7.3 Order of the program: in the World Championships and Continental Championships, the order of the program should be arranged so far as practicable in the order of weights so that in each series the lightest weights will be run off first and thence in order of weights up to the heaviest in arranging the daily programs, the wishes of the hosts may be accommodated as long as this does not call into question the results of the draw.
7.4 Bouts Per Competition Day: An athlete is only permitted to compete in a maximum of one (1) bout per day. In special circumstances, IFMA or the Continental Bureau has the authority to allow an athlete to compete in more than one (1) bout per day.
8. Wai Kru and Rounds
8.1 Wai Kru: Before the first round, every athlete must perform the traditional muaythai ritual of homage “Wai Kru” according to the customs of muaythai. It is not permitted to perform any other form of martial art ritual that is not a conventional part of the art of muaythai. The athletes must at a minimum complete the basic fundamental elements of Wai Kru i.e. an athlete must bow down 3 times on the mat. Wai Kru timelimit may be given subject to the competition. Preliminary bouts have a maximum time limit of 2 minutes. The referee will signal for the end of the performance at this time. The time keeper shall monitor and ring the bell to signal the end of the 2 minutes. The traditional muaythai musical instruments: java pipe, small cymbals and two drums will accompany the ritual. If a live band is not available, it is permissible to use muaythai music played from a DVD or any other electronic source.
8.2 Rounds: World and Continental Championships, Cups or Tournaments: In World and Continental Championships or Cups or Tournaments, there shall be:
- For Elite Athletes, it will be 3 rounds of 3 minutes each for both male and female competitors. A full 1 minute of rest shall be given between the rounds.
- For Competitive Athletes, it will be 3 rounds of 3 minutes each for both male and female competitors. A full 1 minute of rest shall be given between the rounds.
- For Youth 14-15 and Youth 16-17, it will be 3 rounds of 2 minutes each. A full 1 minute of rest shall be given between the rounds.
- For Youth 12-13 it will be 3 rounds of 1 minute and 30 seconds each. A full 1 minute of rest shall be given between the rounds
- For Youth 10-11 it will be 3 rounds of 1 minute each. A full 1 minute of rest shall be given between the rounds.
Stopping of the contest for warning, cautions, counting, putting clothing or equipment into order or for any other reason is not included in the period of round. No additional round may be given.
9. The Second
9.1 The Second: Each competitor is entitled to 2 seconds who shall be governed by the following rules:
9.1.1 Only the two seconds shall mount the apron of the ring and only one may enter the ring.
9.1.2 During the competition, none of the seconds shall remain on the platform of the ring. Before a round begins, they shall remove from the platform of the ring, seats, towels, buckets, etc.
9.1.3 The second, while officiating in the corner, shall be in possession of a towel for the athlete. A second may give up for a competitor, and may, when he considers his athlete to be in difficulties, throw the towel into the ring – except when the referee is in the course of counting.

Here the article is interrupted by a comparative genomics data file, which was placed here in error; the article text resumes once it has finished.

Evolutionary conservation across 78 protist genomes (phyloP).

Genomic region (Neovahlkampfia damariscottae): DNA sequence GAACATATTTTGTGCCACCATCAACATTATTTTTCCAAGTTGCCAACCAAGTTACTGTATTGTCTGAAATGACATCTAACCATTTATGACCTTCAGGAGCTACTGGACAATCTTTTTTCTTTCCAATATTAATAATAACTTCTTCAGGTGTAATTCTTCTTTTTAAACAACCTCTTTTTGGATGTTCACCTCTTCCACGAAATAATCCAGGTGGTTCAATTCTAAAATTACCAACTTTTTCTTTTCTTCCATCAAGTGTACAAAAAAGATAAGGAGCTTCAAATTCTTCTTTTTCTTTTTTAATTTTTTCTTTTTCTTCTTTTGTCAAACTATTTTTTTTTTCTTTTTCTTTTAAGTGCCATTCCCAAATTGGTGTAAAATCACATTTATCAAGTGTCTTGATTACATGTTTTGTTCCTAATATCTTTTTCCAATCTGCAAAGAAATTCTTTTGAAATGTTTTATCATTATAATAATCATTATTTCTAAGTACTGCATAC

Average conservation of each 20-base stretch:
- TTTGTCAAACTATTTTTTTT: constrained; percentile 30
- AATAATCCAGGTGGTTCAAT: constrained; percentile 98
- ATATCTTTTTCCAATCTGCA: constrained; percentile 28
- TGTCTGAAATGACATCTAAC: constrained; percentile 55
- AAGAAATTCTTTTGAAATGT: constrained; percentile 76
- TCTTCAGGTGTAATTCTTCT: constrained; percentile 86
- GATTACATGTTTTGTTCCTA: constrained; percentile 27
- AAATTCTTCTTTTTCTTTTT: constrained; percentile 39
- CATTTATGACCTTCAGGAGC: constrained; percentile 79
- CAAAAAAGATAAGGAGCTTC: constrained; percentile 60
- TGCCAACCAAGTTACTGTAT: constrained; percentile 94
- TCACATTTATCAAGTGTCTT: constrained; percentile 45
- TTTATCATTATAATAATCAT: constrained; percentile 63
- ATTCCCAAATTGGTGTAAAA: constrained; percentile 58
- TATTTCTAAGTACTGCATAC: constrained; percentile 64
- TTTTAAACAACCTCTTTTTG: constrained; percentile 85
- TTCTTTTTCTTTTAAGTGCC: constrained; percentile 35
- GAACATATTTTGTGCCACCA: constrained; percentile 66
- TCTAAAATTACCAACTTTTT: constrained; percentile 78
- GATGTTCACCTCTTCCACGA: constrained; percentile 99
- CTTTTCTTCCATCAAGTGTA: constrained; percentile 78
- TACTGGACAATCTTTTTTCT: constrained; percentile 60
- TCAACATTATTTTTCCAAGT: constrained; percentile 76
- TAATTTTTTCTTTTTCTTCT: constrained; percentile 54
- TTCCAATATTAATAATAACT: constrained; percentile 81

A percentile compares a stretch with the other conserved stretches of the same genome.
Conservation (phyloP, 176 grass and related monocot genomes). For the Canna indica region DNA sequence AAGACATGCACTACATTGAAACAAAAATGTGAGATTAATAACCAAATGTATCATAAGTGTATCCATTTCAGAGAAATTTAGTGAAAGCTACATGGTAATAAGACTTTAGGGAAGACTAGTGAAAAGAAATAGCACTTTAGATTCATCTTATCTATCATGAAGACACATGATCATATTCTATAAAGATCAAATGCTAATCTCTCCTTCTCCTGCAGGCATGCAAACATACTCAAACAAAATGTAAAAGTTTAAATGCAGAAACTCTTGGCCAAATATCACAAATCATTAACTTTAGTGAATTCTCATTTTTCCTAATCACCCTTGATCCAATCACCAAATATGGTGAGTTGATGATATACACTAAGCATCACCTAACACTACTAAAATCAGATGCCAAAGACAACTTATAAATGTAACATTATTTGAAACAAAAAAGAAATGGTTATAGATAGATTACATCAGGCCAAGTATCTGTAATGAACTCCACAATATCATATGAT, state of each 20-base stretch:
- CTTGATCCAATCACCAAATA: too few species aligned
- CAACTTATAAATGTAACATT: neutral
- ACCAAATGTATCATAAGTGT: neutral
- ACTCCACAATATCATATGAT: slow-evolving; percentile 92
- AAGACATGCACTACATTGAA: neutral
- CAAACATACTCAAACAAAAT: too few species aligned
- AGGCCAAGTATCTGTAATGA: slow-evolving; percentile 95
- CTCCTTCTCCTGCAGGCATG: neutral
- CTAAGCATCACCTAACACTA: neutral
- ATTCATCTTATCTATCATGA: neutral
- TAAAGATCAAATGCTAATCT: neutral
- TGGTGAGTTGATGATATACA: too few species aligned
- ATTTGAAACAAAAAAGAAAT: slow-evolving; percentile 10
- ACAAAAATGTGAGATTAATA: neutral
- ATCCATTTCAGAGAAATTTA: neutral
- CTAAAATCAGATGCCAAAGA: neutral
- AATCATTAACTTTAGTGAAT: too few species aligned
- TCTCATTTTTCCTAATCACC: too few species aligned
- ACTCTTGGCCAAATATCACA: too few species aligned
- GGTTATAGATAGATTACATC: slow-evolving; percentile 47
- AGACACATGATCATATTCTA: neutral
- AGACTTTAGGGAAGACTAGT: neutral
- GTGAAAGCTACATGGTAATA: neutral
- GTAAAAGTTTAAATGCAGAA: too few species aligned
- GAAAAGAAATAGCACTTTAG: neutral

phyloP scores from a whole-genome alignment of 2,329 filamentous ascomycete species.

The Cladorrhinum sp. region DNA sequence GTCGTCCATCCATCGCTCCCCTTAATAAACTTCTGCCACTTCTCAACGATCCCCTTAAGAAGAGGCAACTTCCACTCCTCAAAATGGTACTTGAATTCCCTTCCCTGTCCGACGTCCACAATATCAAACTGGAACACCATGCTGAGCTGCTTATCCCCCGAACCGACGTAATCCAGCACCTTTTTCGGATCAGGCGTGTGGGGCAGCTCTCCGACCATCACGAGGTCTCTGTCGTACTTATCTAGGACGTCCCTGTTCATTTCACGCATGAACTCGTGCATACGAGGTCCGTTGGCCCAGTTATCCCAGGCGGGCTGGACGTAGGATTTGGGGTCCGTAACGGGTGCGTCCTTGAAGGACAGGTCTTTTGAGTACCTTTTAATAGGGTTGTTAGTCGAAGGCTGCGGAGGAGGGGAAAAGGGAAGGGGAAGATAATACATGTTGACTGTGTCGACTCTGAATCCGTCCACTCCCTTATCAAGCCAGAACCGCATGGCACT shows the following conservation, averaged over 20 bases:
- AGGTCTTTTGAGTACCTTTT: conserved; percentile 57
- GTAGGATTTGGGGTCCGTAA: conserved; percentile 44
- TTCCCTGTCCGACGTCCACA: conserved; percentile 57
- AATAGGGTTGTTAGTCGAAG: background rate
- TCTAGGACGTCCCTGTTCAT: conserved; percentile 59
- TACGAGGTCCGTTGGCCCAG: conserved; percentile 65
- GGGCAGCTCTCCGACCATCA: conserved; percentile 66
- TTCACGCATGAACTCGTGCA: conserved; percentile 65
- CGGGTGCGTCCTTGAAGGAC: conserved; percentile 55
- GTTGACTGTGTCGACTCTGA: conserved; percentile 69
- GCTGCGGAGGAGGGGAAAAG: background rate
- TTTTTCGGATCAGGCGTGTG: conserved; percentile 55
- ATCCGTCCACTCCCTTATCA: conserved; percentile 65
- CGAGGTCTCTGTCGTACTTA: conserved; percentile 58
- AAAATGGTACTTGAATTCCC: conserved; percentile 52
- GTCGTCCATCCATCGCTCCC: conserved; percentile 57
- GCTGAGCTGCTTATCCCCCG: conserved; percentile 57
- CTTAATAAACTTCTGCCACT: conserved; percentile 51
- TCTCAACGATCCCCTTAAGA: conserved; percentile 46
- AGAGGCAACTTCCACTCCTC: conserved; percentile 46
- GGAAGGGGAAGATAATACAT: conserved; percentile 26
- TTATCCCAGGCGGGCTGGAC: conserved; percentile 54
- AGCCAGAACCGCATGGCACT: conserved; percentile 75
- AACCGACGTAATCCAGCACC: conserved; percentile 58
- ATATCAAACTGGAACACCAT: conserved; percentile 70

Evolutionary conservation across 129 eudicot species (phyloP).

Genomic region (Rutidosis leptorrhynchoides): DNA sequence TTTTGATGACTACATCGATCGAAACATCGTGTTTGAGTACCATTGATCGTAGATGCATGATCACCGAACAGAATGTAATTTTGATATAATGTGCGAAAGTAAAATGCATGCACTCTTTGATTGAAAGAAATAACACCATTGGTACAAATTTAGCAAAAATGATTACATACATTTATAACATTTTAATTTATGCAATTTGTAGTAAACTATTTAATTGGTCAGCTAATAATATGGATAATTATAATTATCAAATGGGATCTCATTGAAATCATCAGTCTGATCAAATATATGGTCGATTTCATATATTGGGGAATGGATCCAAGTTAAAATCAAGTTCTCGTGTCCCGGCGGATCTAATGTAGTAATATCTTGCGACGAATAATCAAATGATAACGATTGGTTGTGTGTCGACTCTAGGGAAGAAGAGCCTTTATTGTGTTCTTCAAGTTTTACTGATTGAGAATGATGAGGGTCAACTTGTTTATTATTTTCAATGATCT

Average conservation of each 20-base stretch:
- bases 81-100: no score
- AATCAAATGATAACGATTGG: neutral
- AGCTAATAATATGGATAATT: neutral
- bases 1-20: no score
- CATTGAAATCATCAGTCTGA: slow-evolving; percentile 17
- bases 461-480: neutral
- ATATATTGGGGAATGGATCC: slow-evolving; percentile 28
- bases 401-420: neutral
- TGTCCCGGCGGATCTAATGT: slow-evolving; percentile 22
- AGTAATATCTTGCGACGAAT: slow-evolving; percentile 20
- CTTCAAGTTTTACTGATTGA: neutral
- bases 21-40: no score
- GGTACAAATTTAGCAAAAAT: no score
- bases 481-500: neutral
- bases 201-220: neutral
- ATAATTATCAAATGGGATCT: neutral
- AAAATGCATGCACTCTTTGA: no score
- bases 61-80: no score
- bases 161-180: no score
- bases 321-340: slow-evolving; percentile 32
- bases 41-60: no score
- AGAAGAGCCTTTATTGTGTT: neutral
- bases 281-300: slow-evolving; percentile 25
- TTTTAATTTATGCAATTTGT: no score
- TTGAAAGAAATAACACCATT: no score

9.1.4 When attending to the athlete, seconds are permitted to spray a reasonable amount of water, using only a spray bottle. Spraying the athlete by any other means i.e. orally is strictly prohibited.
9.1.5 The chairman of the R/J commission at each tournament shall arrange a joint meeting of the R/Js and the seconds who are going to work in each tournament and emphasize that IFMA rules will be followed. A second whom is in violation of the rules will be disqualified and/or may cause the athlete to be warned or disqualified.
9.1.6 No bad advice, bad assistance or bad encouragement shall be given to an athlete by a second during the progress of the rounds. If a second violates the rules, he/she may be warned or disqualified. His/her athlete may also be cautioned, warned or disqualified by the referee for offences committed by his/her seconds. Any second or official encouraging or inciting spectators by words or signs to advise or encourage an athlete during the progress of a round shall not be permitted to continue to act as a second at the tournament where the offense is committed. If a second is removed by the referee from the corner, he/she shall not officiate any more in that session of the competition. Once such an official is removed from the corner by the referee, he/she shall leave the boxing hall for the remainder of the session. If this happens during a tournament he/she is removed as a second for that tournament.
9.2 Seconds Attire. No shorts, jeans, leather jackets, hats (caps), open-toed shoes, vests or other inappropriate clothing is allowed. The tracksuit of the National Association is recommended.
10. Referees & Judges
10.1 Referee: In the World Championships, World Cup, Continental Championships, Continental Cup and other international tournaments each contest shall be controlled by an IFMA or Continental approved referee who shall officiate in the ring but shall not mark a scoring paper.
10.2 Judges: Each contest shall be marked by either five or three IFMA Judges who shall be seated separately from the public and immediately adjacent to the ring. In the case of five judge system, seating of the judges shall be as in Fig. 9.1. In the case of three judge system, seating of the judges shall be as in Fig. 9.2.
10.3 Neutrality: To ensure neutrality, the names of the referee and the judges for each contest shall be selected by the Panel of Jury in accordance with the following directives: